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Wolf Swamp Fields Project Clears Hurdle At Town Meeting

LONGMEADOW, MA – Residents took their first step toward a major renovation of the Wolf Swamp Fields Complex at the Annual Town Meeting on May 14, passing an article crucial to the advancement of the project.

Voters will now be asked to vote for or against a debt exclusion for the project during the Annual Town Election on June 11. The single-phase project would aim to improve safety for residents and visitors by addressing issues with pedestrians, traffic flow and parking as well as reducing injury risks for those using the fields by creating better playing surfaces. The plan calls for reconfiguring both field and parking layouts at the site.

The reconstruction of the complex would require borrowing an estimated $1.54 million. The majority of that funding would be used for improving parking near Wolf Swamp Road and creating a new central parking lot at the facility. Resurfacing the fields and installing a new irrigation system are also major components.

The project would result in a shortage of field space during the estimated two-year renovation. Park and Recreation Director Bari Jarvis said she has been speaking with the various sports associations for some time regarding that scenario, but also pointed out that it is those organizations’ responsibility to make arrangements.

Town Meeting had previously approved small but not insignificant amounts of funding for the project through the Community Preservation Act in 2017 and 2018. A total of $330,000 had been appropriated with 222,500 remaining after some of those monies were utilized for survey and design work.

The Wolf Swamp Field Complex is the most extensively used recreational facility at the town’s disposal with more than 2,000 participants utilizing the fields annually for organized activities including field hockey, soccer, baseball and lacrosse, as well as other programming and general use by the public.

“I’ve heard the statement that recreational fields aren’t really a need,” Town Manager Stephen Crane said in a presentation of the plan. “I disagree with that. I think a healthy set of amenities for recreation and open space benefit every household in this community. It is a part of the quality of life matrix that is so important to Longmeadow that in fact sustains all of our house values.”

Proponents for the project speaking at Town Meeting cited the dangerous conditions of the fields which have not only caused serious injuries to children and adults alike but also may have convinced organizations that would have once paid to rent the fields to look elsewhere. Field conditions were also criticized as unplayable for sports such as field hockey. The use of artesian wells in the plans was also praised.

Opponents criticized the removal of baseball diamonds from the complex as part of the plan, claiming the field availability would deteriorate the Little League programs. A motion to amend the project plans to preserve two baseball diamonds was approved before the overall project was given the nod by voters. Concerns about the removal of a parking lot that provided access to conservation land were also raised.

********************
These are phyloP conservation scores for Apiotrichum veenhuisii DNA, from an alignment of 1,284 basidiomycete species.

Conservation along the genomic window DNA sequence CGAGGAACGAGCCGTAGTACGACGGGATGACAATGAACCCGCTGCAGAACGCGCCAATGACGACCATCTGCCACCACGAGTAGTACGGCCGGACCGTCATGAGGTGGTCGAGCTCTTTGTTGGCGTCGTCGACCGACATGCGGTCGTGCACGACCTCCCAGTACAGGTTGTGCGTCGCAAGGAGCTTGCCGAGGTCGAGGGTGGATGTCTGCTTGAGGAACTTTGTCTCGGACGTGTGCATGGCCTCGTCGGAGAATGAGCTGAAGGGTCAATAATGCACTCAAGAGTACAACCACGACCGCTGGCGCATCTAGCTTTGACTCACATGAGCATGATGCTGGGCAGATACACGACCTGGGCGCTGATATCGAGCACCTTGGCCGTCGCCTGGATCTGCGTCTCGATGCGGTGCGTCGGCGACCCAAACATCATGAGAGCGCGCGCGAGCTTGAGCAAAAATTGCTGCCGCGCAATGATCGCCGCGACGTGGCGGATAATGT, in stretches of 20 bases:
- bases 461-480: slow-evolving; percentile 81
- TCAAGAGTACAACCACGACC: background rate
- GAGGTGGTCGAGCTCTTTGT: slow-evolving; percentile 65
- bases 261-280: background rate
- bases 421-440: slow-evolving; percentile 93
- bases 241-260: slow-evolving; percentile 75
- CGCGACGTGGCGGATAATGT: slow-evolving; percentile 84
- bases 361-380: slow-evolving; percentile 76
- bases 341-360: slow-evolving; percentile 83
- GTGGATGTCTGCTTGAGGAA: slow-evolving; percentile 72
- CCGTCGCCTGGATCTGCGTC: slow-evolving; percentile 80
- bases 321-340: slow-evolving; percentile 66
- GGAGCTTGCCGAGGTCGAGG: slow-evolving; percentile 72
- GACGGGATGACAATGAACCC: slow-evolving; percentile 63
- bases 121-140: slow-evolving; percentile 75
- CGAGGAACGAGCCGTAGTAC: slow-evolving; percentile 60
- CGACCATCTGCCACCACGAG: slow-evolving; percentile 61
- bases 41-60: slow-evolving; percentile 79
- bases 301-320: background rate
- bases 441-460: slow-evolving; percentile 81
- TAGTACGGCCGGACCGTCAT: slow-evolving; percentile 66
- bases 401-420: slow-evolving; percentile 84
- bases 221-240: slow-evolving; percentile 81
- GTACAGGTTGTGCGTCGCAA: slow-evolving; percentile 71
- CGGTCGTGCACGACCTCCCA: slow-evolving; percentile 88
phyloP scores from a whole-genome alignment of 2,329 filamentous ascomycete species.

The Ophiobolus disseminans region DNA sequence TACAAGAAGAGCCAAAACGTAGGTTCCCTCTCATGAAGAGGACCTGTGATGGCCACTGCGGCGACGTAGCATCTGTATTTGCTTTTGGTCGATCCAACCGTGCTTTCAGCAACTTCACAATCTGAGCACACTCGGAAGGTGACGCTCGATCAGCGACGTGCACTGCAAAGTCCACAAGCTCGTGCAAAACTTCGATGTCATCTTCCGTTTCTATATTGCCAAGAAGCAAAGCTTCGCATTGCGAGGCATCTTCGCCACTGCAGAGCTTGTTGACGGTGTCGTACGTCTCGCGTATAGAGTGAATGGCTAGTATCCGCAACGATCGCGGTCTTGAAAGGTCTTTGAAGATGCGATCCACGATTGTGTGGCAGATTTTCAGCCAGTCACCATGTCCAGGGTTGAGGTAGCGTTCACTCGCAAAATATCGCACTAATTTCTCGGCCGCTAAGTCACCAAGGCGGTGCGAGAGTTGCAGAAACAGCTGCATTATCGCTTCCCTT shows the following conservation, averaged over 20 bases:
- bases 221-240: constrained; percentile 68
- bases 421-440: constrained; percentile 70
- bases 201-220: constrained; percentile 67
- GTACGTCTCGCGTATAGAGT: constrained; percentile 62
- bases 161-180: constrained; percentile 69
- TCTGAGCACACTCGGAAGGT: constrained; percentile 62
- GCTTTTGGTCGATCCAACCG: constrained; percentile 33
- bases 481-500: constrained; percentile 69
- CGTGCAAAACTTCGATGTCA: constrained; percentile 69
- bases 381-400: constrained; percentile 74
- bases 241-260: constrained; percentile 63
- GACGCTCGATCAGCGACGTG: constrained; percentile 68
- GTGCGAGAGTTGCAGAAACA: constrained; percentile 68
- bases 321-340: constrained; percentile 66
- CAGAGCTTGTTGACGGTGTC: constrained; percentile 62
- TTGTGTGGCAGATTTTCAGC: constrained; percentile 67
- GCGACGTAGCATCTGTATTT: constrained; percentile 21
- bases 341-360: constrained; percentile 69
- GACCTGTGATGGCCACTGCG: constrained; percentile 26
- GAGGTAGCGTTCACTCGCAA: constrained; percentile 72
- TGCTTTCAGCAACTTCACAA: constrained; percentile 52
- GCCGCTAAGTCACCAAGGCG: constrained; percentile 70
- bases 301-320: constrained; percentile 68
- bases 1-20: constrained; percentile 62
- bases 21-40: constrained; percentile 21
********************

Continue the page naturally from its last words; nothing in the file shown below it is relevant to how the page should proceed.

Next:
The Finance Committee did not recommend the project and Chair Paul Santaniello explained that was in part due to concerns about taking on more debt while still paying down debt for projects such as the Adult Center. He added the committee felt the incremental steps being taken to preserve the fields was adequate and an additional $60,000 a year not currently budgeted would be required to maintain the new fields. He said the committee had no concerns with the validity of the project.

The town also voted to approve new zoning bylaws that would create restrictions on natural gas utilities in town. Presenters explained the plans to build a metering station facility on the property of Longmeadow Country Club in proximity to homes and schools and the town’s previous lack of ability to place restrictions under its bylaws prompted the group’s creation of the zoning bylaws.

The bylaw allows the town to conduct reviews on potential health threats and impacts and require facility operators to continuously monitor for pollutants and report on the findings. It also requires any company operating in the town to present contingencies for issues such as gas leakage, spills and water contamination, and compels companies to identify and outline any structures and areas that may be impacted by explosions. Noise ordinances are also included.

Bruce Colton of the Planning Board said the article was unanimously recommended by the board. He went on to say that the town’s bylaws normally don’t allow for an industrial facility in Longmeadow’s residential zones, but a clause allows for public utilities in the residential area proposed. He also noted that the outdated site and design regulations did not give the town the necessary tools to regulate and monitor this type of facility.

A number of residents also spoke in favor of the article, citing concerns with released gases and radioactive elements that can cause numerous health issues. Other issues of concern were the possibility of evacuation or even explosions due to gas leaks. Residents also alluded to a lack of faith in Columbia Gas to properly maintain their facility.